Amazon Kindle 2 Review
I got an Amazon Kindle 2 this summer, it has DRM, and I love it (The Kindle). More on that later. The Kindle is a great gadget that has re-kindled (excuse the pun) my love of reading for pleasure.
Kindle 2 Specs
- CPU: Freescale 532 MHz, ARM-11
- OS: Linux-2.6.10
- Display: 6-in diagonal E-Ink screen. 600×800 resolution with 16 shades of gray
- Size: 8-in.x5.3-in.x 0.36-in., 10.2 ounces
- Wireless: Amazon 3G Whispernet using EVDO/CDMA
- Sound: Stereo with Text-to-Speech
- Storage: 2 GB, but no SD card slot
- Battery Life: Appr. 2 weeks with wireless disabled.
- Formats (Text): DRM-Free Mobipocket books (MOBI, PRC), plain text files (TXT), and Amazon’s proprietary, DRM-restricted format (AZW)
- Formats (Audio): MP3 and Audible DRM AAX format.
E-Ink Display: The display is “worth the price of admission”. The E-Ink display is easy to read, and your eyes react well to it. I have read on the Kindle for hours with no eye strain. It is much easier reading from the Kindle than a laptop. It is perfectly visible in bright daylight but is not backlit, so you will need a book light at night.
Battery Life: The battery life is great on the Kindle, since the device only uses power for wireless, or when you change the E-ink display. I get 7+ days of battery life with the wireless on, so the claim of two weeks is believable.
Works on Linux: The Kindle 2 is detected as a hard drive by Linux, making it easy to use with it. Calibre software is installable for most Linux distros, and auto detects the Kindle allowing quick syncing of non-Amazon download books.
Text-to-Speech: While obvious a computer voice, the Text-to-Speech feature in the Kindle 2 is quite usable. The voice is very easy to understand, and does not lull you to sleep by being too monotone. Amazon did give the Author’s guild the right to disable Text-to Speech on certain books, but e-books that are purchased from from third party e-bookstores in mobi, prc, and txt allow Text-to-Speech.
In the “Amazon Irony” department, one word the Kindle has trouble saying is “Kindle”.
Selection: The Amazon Kindle store boasts 300,000 Kindle titles. That is stretch, since many titles are multiple versions of public domain books formatted for the Kindle. On a random search of 30 history and fiction books I have on my bookshelf at home, I found 11 of the newer titles for sale the Kindle store. There are many third party e-bookstores that have DRM-free Kindle formatted books for sale to help expand the selection of books available for the Kindle. If you are a sci-fi nut like me, I would suggest the Webscription store, that sell hundreds of classic sci-fi titles DRM-free.
Storage: The 2GB internal storage give you plenty of room for thousands of e-books. The lack of an external storage slot make the Kindle useless for large amounts of audio or audiobooks. I would preferred the Kindle 2 be a couple of centimeters thicker to add a SD slot.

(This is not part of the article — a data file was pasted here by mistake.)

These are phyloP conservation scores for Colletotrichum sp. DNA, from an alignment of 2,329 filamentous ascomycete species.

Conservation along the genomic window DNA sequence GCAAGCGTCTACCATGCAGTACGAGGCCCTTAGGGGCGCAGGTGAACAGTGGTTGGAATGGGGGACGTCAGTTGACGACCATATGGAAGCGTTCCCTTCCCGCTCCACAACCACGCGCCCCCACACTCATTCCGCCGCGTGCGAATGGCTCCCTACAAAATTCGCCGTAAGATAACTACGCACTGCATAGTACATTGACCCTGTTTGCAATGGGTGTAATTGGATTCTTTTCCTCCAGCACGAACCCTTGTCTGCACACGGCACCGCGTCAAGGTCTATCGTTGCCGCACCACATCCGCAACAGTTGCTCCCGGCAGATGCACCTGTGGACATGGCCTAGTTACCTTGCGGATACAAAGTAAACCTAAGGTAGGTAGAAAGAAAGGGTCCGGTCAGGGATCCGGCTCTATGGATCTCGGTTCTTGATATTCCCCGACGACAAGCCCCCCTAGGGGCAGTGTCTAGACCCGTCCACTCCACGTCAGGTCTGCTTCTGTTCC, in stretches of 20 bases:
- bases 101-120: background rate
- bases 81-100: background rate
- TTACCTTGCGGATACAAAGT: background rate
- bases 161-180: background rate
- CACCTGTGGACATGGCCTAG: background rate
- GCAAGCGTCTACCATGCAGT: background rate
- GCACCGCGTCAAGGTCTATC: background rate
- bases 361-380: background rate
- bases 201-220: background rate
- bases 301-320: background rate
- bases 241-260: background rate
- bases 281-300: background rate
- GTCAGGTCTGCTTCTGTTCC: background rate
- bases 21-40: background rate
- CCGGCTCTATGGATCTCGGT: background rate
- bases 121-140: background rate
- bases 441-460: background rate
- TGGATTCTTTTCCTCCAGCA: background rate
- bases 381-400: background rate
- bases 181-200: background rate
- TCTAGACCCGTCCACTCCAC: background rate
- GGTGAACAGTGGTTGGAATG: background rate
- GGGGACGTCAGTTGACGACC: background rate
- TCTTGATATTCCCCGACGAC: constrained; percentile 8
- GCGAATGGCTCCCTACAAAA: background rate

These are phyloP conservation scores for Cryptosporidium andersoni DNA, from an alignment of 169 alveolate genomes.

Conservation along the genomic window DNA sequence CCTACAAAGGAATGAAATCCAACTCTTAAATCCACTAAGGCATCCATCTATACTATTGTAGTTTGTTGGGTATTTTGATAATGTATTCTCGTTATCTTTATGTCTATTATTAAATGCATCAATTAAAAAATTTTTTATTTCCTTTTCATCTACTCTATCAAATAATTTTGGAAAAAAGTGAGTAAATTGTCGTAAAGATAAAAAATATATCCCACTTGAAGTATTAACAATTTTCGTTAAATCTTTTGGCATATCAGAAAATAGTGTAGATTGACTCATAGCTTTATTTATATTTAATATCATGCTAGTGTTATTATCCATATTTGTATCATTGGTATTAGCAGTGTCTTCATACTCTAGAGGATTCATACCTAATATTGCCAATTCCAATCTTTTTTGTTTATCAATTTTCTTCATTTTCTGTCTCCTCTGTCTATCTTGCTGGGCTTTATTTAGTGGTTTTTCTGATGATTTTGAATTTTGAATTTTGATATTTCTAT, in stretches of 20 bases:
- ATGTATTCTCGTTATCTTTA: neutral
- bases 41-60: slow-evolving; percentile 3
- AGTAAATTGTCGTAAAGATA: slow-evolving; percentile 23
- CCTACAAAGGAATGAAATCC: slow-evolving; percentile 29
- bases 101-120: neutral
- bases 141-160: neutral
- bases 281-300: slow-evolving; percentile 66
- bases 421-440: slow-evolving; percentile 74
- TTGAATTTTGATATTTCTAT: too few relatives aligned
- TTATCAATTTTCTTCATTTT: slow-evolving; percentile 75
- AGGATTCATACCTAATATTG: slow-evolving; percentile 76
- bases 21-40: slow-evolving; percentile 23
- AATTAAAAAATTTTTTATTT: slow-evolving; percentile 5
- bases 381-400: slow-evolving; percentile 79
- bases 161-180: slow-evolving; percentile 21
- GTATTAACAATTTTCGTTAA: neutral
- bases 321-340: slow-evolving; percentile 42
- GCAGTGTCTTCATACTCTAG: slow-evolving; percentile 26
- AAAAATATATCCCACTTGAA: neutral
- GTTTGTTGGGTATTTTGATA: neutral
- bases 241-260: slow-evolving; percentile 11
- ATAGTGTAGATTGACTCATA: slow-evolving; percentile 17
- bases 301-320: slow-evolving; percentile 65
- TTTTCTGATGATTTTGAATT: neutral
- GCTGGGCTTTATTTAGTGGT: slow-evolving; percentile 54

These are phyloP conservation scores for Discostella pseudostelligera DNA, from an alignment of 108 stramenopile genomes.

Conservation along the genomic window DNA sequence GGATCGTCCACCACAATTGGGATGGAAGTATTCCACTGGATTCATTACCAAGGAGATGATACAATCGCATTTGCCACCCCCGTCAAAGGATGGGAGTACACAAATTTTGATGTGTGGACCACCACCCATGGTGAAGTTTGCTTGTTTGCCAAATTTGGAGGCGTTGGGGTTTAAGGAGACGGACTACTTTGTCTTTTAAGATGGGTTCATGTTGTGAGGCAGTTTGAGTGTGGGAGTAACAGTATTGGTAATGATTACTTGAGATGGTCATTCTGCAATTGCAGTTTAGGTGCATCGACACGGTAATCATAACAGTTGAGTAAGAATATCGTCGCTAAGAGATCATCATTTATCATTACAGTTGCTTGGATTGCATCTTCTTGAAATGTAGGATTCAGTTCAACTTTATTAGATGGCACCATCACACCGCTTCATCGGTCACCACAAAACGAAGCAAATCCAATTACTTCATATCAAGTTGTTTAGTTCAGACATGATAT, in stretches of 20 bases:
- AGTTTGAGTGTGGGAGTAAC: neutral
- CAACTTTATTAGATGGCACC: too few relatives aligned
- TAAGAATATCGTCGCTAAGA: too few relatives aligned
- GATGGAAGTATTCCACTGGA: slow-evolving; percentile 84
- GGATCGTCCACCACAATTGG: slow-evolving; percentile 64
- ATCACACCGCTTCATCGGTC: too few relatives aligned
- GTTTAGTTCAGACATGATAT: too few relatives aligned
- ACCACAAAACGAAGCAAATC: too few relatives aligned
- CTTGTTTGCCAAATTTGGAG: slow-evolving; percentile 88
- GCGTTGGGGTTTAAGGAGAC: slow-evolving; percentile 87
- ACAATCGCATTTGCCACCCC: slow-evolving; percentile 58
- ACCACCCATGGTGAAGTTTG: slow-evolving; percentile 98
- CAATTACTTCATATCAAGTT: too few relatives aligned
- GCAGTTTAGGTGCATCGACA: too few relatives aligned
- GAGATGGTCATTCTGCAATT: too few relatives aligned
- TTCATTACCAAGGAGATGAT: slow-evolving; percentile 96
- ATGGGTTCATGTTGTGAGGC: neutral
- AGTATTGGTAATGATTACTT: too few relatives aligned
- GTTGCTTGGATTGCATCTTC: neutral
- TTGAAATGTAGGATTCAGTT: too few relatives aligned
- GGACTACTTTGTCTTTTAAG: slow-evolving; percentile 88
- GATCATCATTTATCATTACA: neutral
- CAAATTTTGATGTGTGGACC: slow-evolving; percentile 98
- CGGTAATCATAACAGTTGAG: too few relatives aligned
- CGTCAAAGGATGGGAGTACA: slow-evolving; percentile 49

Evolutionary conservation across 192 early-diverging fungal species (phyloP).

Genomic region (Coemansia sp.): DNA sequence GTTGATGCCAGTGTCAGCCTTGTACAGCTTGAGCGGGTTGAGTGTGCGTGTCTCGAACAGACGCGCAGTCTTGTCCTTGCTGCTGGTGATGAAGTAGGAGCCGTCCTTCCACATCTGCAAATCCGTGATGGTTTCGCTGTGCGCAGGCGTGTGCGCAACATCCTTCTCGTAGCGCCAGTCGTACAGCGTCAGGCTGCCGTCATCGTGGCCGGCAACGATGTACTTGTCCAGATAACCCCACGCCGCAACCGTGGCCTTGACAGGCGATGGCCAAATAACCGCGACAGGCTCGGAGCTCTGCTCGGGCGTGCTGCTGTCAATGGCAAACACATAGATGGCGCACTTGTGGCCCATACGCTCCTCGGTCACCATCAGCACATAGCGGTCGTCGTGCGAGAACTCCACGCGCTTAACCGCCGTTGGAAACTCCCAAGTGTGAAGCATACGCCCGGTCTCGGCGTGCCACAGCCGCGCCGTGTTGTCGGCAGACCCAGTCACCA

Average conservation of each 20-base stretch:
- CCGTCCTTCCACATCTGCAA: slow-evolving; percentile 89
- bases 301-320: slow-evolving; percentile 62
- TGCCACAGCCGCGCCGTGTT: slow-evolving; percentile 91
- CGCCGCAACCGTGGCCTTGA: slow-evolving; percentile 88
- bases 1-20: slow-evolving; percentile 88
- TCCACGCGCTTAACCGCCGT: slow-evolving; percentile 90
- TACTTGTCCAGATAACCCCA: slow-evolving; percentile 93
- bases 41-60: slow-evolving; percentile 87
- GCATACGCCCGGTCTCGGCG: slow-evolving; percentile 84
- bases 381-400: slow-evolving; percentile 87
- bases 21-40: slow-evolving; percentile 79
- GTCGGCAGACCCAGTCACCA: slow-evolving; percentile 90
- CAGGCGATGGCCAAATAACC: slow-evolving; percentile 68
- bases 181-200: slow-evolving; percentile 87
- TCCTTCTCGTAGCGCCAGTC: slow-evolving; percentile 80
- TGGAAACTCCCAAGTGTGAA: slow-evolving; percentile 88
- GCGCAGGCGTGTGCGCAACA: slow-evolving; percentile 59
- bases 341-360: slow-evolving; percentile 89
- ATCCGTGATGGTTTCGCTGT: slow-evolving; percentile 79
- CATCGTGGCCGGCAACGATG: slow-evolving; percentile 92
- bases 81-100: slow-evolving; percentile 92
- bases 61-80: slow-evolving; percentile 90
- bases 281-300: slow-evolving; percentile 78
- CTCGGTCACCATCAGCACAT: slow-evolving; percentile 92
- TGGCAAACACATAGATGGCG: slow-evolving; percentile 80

DRM: Books in the Amazon Kindle store are in the AZW DRM-encumbered format. What can I say about this that has not been said a thousands times before? How can I support DRM and look my look my OSS friends in the eye? Easy, I (mostly) don’t. 90% of the books on my Kindle are free public domain titles or DRM-free titles I purchased from a third party e-bookstore (see above). The only thing you lose by not shopping at the Amazon Kindle store is automatically deliver via WhisperNet, since the Kindle work so easily with Linux via USB, this is not a problem. Every time I purchase a DRM-Free book, I write Amazon to let them know my decision to take my business elsewhere due to DRM.
One thing the Amazon should allow is give authors the choice to use a DRM-free format in the Kindle store for their works. This would give independent authors a prominent selling point for their titles.
Remote Deletion: In July, Amazon remote deleted thousands copies of 1984 (Irony, thy name is Amazon) from Kindles, since they did not really have the e-books rights for that title. This was a poor decision by Amazon. Amazon should have worked a deal out with George Orwell’s heirs, and ate the cost as the price of doing business. While Jeff Bezos apologies for doing this and said it would never happen again, I think action speak louder than words. Amazon should update the Kindle firmware and remove this ability.
While it has some some tarnish, I think the Kindle 2 is a great gadget, which I hope encourages the spread of e-book devices. Hopefully book publishers will learn that DRM is broken, and actually hurts profit margins.
What I’m reading now: “The Art of Community” by Jono Bacon.
Forums Discussion: http://ubuntuforums.org/showthread.php?p=7804319
Posted in Floss, gadgets and tagged Amazon, DRM, Kindle by Mike with 3 comments.